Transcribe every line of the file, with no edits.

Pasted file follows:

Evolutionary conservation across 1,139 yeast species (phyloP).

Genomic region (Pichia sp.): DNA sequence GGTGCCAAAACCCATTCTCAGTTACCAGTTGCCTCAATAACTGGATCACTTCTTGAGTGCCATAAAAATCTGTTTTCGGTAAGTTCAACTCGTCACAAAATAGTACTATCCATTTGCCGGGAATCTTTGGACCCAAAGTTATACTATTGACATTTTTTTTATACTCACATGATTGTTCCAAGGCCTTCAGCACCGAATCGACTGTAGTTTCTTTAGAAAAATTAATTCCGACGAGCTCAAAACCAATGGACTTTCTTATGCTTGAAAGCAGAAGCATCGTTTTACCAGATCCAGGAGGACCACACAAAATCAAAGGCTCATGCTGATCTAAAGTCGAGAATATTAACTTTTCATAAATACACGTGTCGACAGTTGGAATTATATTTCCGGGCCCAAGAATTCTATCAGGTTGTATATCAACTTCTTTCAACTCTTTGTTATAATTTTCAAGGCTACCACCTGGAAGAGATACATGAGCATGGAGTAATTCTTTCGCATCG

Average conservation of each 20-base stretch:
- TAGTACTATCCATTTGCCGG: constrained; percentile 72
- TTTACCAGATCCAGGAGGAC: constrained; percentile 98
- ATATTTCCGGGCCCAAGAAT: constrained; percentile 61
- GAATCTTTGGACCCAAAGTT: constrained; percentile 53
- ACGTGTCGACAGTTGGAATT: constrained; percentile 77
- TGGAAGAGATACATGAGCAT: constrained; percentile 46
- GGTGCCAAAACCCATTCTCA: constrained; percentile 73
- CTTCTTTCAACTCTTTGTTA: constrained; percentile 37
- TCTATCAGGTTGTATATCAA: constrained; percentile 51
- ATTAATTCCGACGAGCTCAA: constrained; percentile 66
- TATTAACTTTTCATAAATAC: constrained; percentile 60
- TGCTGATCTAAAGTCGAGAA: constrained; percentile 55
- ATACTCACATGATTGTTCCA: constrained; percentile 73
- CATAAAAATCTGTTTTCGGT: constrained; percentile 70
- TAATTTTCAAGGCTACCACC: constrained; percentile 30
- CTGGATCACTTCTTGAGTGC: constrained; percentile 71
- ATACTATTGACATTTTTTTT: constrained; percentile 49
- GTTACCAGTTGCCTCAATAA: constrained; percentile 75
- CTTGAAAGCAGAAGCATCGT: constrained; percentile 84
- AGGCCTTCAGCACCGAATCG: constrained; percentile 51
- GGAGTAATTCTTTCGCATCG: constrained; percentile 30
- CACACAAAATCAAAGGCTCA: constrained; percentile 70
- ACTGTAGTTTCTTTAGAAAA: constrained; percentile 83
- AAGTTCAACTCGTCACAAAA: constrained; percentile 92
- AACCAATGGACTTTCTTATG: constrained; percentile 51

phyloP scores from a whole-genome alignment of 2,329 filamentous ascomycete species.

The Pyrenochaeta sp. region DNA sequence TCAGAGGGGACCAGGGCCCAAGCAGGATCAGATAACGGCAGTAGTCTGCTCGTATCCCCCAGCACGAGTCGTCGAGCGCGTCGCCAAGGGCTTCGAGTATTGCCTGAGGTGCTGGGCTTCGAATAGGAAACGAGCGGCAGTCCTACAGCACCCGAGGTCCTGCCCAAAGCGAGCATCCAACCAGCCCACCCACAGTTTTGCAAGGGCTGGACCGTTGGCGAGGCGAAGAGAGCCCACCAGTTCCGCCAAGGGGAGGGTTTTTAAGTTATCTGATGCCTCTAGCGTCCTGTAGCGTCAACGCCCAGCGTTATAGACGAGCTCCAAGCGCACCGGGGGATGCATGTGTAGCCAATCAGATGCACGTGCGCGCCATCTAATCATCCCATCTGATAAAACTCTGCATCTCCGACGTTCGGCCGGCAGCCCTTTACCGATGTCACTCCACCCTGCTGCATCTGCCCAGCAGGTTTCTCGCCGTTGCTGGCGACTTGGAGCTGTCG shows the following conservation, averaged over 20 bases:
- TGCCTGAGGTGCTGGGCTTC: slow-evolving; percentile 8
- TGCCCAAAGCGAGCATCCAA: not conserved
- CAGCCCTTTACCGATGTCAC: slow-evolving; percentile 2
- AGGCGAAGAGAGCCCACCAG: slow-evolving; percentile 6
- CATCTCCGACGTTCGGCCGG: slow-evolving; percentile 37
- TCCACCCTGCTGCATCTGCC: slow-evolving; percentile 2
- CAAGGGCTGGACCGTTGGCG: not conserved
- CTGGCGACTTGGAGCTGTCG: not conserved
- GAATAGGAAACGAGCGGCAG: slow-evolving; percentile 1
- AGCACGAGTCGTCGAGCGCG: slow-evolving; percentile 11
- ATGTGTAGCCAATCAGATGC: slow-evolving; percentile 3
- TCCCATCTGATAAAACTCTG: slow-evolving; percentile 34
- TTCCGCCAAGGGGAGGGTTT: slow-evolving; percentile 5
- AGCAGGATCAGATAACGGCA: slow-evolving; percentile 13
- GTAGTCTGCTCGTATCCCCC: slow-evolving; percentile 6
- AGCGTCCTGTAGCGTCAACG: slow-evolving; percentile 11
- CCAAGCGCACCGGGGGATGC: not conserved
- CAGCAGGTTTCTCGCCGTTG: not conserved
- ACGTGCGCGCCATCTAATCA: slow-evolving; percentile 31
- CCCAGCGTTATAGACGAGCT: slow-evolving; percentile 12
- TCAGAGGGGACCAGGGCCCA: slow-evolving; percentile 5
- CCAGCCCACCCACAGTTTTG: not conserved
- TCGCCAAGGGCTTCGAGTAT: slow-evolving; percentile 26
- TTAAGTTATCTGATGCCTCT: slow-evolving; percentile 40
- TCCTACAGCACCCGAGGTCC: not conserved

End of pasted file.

Evolutionary conservation across 1,139 yeast species (phyloP).

Genomic region (Pichia sp.): DNA sequence GGTGCCAAAACCCATTCTCAGTTACCAGTTGCCTCAATAACTGGATCACTTCTTGAGTGCCATAAAAATCTGTTTTCGGTAAGTTCAACTCGTCACAAAATAGTACTATCCATTTGCCGGGAATCTTTGGACCCAAAGTTATACTATTGACATTTTTTTTATACTCACATGATTGTTCCAAGGCCTTCAGCACCGAATCGACTGTAGTTTCTTTAGAAAAATTAATTCCGACGAGCTCAAAACCAATGGACTTTCTTATGCTTGAAAGCAGAAGCATCGTTTTACCAGATCCAGGAGGACCACACAAAATCAAAGGCTCATGCTGATCTAAAGTCGAGAATATTAACTTTTCATAAATACACGTGTCGACAGTTGGAATTATATTTCCGGGCCCAAGAATTCTATCAGGTTGTATATCAACTTCTTTCAACTCTTTGTTATAATTTTCAAGGCTACCACCTGGAAGAGATACATGAGCATGGAGTAATTCTTTCGCATCG

Average conservation of each 20-base stretch:
- TAGTACTATCCATTTGCCGG: constrained; percentile 72
- TTTACCAGATCCAGGAGGAC: constrained; percentile 98
- ATATTTCCGGGCCCAAGAAT: constrained; percentile 61
- GAATCTTTGGACCCAAAGTT: constrained; percentile 53
- ACGTGTCGACAGTTGGAATT: constrained; percentile 77
- TGGAAGAGATACATGAGCAT: constrained; percentile 46
- GGTGCCAAAACCCATTCTCA: constrained; percentile 73
- CTTCTTTCAACTCTTTGTTA: constrained; percentile 37
- TCTATCAGGTTGTATATCAA: constrained; percentile 51
- ATTAATTCCGACGAGCTCAA: constrained; percentile 66
- TATTAACTTTTCATAAATAC: constrained; percentile 60
- TGCTGATCTAAAGTCGAGAA: constrained; percentile 55
- ATACTCACATGATTGTTCCA: constrained; percentile 73
- CATAAAAATCTGTTTTCGGT: constrained; percentile 70
- TAATTTTCAAGGCTACCACC: constrained; percentile 30
- CTGGATCACTTCTTGAGTGC: constrained; percentile 71
- ATACTATTGACATTTTTTTT: constrained; percentile 49
- GTTACCAGTTGCCTCAATAA: constrained; percentile 75
- CTTGAAAGCAGAAGCATCGT: constrained; percentile 84
- AGGCCTTCAGCACCGAATCG: constrained; percentile 51
- GGAGTAATTCTTTCGCATCG: constrained; percentile 30
- CACACAAAATCAAAGGCTCA: constrained; percentile 70
- ACTGTAGTTTCTTTAGAAAA: constrained; percentile 83
- AAGTTCAACTCGTCACAAAA: constrained; percentile 92
- AACCAATGGACTTTCTTATG: constrained; percentile 51

phyloP scores from a whole-genome alignment of 2,329 filamentous ascomycete species.

The Pyrenochaeta sp. region DNA sequence TCAGAGGGGACCAGGGCCCAAGCAGGATCAGATAACGGCAGTAGTCTGCTCGTATCCCCCAGCACGAGTCGTCGAGCGCGTCGCCAAGGGCTTCGAGTATTGCCTGAGGTGCTGGGCTTCGAATAGGAAACGAGCGGCAGTCCTACAGCACCCGAGGTCCTGCCCAAAGCGAGCATCCAACCAGCCCACCCACAGTTTTGCAAGGGCTGGACCGTTGGCGAGGCGAAGAGAGCCCACCAGTTCCGCCAAGGGGAGGGTTTTTAAGTTATCTGATGCCTCTAGCGTCCTGTAGCGTCAACGCCCAGCGTTATAGACGAGCTCCAAGCGCACCGGGGGATGCATGTGTAGCCAATCAGATGCACGTGCGCGCCATCTAATCATCCCATCTGATAAAACTCTGCATCTCCGACGTTCGGCCGGCAGCCCTTTACCGATGTCACTCCACCCTGCTGCATCTGCCCAGCAGGTTTCTCGCCGTTGCTGGCGACTTGGAGCTGTCG shows the following conservation, averaged over 20 bases:
- TGCCTGAGGTGCTGGGCTTC: slow-evolving; percentile 8
- TGCCCAAAGCGAGCATCCAA: not conserved
- CAGCCCTTTACCGATGTCAC: slow-evolving; percentile 2
- AGGCGAAGAGAGCCCACCAG: slow-evolving; percentile 6
- CATCTCCGACGTTCGGCCGG: slow-evolving; percentile 37
- TCCACCCTGCTGCATCTGCC: slow-evolving; percentile 2
- CAAGGGCTGGACCGTTGGCG: not conserved
- CTGGCGACTTGGAGCTGTCG: not conserved
- GAATAGGAAACGAGCGGCAG: slow-evolving; percentile 1
- AGCACGAGTCGTCGAGCGCG: slow-evolving; percentile 11
- ATGTGTAGCCAATCAGATGC: slow-evolving; percentile 3
- TCCCATCTGATAAAACTCTG: slow-evolving; percentile 34
- TTCCGCCAAGGGGAGGGTTT: slow-evolving; percentile 5
- AGCAGGATCAGATAACGGCA: slow-evolving; percentile 13
- GTAGTCTGCTCGTATCCCCC: slow-evolving; percentile 6
- AGCGTCCTGTAGCGTCAACG: slow-evolving; percentile 11
- CCAAGCGCACCGGGGGATGC: not conserved
- CAGCAGGTTTCTCGCCGTTG: not conserved
- ACGTGCGCGCCATCTAATCA: slow-evolving; percentile 31
- CCCAGCGTTATAGACGAGCT: slow-evolving; percentile 12
- TCAGAGGGGACCAGGGCCCA: slow-evolving; percentile 5
- CCAGCCCACCCACAGTTTTG: not conserved
- TCGCCAAGGGCTTCGAGTAT: slow-evolving; percentile 26
- TTAAGTTATCTGATGCCTCT: slow-evolving; percentile 40
- TCCTACAGCACCCGAGGTCC: not conserved